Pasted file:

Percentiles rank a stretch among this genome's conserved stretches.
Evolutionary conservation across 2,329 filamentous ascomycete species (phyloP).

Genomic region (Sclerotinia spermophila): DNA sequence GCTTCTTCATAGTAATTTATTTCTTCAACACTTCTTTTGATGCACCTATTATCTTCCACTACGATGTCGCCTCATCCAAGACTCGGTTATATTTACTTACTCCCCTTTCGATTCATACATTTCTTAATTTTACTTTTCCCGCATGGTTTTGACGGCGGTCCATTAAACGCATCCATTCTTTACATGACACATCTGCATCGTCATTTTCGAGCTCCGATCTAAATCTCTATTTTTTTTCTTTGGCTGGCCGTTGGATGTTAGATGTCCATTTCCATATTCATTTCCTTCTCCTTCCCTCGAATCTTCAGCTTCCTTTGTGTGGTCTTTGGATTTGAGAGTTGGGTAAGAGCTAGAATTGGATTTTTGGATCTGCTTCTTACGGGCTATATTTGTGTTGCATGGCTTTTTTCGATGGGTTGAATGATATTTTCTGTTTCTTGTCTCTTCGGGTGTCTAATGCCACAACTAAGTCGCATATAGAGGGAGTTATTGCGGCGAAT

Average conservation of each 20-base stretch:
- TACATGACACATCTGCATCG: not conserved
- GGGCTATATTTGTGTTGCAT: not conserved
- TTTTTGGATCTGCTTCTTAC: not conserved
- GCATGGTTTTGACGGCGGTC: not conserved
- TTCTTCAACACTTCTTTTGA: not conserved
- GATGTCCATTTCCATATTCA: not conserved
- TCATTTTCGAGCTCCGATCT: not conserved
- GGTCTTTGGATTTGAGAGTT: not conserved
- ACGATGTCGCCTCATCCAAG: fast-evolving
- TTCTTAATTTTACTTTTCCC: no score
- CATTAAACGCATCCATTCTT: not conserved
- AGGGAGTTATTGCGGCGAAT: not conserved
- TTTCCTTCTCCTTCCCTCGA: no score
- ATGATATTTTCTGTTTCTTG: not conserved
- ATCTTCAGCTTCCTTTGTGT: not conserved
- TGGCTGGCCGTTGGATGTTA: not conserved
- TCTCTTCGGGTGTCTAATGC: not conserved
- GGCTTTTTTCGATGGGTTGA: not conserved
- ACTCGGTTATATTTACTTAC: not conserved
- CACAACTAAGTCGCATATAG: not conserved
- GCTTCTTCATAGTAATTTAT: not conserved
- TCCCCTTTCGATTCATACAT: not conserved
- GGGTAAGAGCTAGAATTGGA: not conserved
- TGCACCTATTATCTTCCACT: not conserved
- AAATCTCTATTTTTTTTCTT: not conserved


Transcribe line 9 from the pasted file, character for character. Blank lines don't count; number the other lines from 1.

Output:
- TTCTTCAACACTTCTTTTGA: not conserved